IG report finds ‘multiple system failures’ at Y-12, inept alarm responses

The U.S. Department of Energy Office of Inspector General has released a report on the July 28 security breach at the Y-12 National Security Complex, and it found “multiple system failures on several levels,” including ineptitude in responding to alarms, failures to maintain critical security equipment, misunderstanding of security protocols, and poor communications.

There was also an over-reliance on “compensatory measures,” and weaknesses in contract and resource management, said the 18-page report, released about one month after the security breach. In addition, “contractor governance and federal oversight failed to identify and correct early indicators of these multiple system breakdowns.

“When combined, these issues directly contributed to an atmosphere in which the trespassers could gain access to the protected security area directly adjacent to one of the nation’s most critically important and highly secured weapons-related facilities,” according to a summary of the report posted on the OIG website.

The report acknowledged that Y-12 and the National Nuclear Security Administration took a number of actions designed to improve security at the site after the breach.

“However, the successful intrusion at Y-12 raised serious questions about the overall security approach at the facility,” it said.

The report summary said prompt and effective corrective actions are essential given the unprecedented nature of this security event.

“Accordingly, we made several recommendations for corrective actions in the report,” it said. “NNSA management agreed to implement the report’s recommendations and outlined a number of corrective actions it had initiated or completed. Management’s comments were responsive to the report and its recommendations.”

The security breach occurred when three anti-nuclear weapons activists sneaked into Y-12 early in the morning on Saturday, July 28, allegedly cutting through three fences, entering a high-security Protected Area, and spray-painting slogans and splashing human blood on the Highly Enriched Uranium Material Facility, where bomb-grade uranium is stored.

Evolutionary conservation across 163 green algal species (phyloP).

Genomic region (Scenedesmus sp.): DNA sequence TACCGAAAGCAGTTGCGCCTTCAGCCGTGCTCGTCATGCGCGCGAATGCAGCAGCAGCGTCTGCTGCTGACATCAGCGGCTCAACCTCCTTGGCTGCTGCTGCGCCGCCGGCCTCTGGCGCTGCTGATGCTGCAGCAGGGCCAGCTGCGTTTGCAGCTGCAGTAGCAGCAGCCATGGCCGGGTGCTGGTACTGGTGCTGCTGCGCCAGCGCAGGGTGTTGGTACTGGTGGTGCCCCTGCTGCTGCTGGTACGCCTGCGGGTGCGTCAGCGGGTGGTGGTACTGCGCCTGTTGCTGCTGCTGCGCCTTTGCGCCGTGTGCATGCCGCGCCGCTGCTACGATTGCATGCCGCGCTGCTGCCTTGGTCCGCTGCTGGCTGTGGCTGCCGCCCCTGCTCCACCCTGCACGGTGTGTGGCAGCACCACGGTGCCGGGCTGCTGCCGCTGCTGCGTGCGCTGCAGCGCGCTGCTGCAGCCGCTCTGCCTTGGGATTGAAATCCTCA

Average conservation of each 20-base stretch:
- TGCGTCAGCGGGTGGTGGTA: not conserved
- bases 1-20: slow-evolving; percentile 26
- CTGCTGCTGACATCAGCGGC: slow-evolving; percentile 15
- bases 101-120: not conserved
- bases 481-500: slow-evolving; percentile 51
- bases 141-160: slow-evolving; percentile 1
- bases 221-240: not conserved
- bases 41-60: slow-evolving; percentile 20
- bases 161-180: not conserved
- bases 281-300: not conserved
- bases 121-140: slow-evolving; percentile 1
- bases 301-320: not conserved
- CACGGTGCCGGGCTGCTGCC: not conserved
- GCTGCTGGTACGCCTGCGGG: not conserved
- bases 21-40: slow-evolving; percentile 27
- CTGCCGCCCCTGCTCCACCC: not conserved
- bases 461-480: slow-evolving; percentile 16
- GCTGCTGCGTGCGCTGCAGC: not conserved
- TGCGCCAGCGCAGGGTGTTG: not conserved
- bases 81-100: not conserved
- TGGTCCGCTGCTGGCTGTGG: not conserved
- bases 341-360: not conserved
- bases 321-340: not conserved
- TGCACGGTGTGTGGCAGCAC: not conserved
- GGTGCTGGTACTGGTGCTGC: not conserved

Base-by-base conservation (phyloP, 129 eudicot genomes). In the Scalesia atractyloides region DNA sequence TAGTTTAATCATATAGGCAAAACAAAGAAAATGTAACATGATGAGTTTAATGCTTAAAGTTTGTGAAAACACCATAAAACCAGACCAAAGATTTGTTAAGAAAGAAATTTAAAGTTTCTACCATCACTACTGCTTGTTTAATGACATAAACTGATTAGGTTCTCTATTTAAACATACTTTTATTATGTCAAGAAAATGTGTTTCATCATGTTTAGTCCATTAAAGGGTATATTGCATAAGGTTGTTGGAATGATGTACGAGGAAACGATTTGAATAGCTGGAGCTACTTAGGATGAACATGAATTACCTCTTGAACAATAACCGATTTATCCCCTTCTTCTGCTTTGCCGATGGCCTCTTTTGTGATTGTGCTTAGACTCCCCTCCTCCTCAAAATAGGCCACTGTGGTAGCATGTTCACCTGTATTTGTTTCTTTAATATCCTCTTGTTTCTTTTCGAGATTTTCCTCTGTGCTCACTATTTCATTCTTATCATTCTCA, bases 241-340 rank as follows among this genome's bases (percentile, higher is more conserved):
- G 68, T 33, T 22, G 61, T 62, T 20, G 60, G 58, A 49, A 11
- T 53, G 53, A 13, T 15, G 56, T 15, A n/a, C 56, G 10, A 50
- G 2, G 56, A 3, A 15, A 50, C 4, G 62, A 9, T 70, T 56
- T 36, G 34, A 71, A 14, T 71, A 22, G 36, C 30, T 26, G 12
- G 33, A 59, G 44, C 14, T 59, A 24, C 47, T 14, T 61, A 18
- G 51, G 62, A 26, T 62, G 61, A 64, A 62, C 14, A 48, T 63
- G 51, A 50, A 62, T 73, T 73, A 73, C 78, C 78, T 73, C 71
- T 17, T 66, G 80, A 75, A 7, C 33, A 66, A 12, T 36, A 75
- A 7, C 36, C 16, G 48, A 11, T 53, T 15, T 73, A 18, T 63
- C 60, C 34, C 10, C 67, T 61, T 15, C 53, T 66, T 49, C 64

More information will be added later.



Join the club!

If you support Oak Ridge Today, please consider becoming a voluntary subscriber. You don't have to subscribe to read our stories, but your contribution will help us grow and improve our coverage.

We currently offer three subscription levels: $5, $10, or $25 per month. We accept payments through PayPal. You may also visit our subscription page for information on other options.

Thank you for your support.

Subscription options



Commenting Guidelines

We welcome comments, but we ask you to follow a few guidelines:

1) Please use your real name, including last name. Please also use a valid e-mail address. We do our best to confirm identities. If we are unable to confirm your identity or your comments don't appear to be posted using a real, full name, your comments may not post or may be removed.
2) Be civil. Don't insult others, attack their character, or get personal.
3) Stick to the issues.
4) No profanity.
5) Keep your comments to a reasonable length and to a reasonable number per article.

We reserve the right to remove any comments that violate these guidelines. Comments from readers posting for the first time may be held for review, and they will not be posted if they violate the guidelines. We urge you to do your best to follow the guidelines if you would like to see your comment posted. Thank you for your patience and understanding.

More information is available here.

More U.S. Department of Energy News

More DOE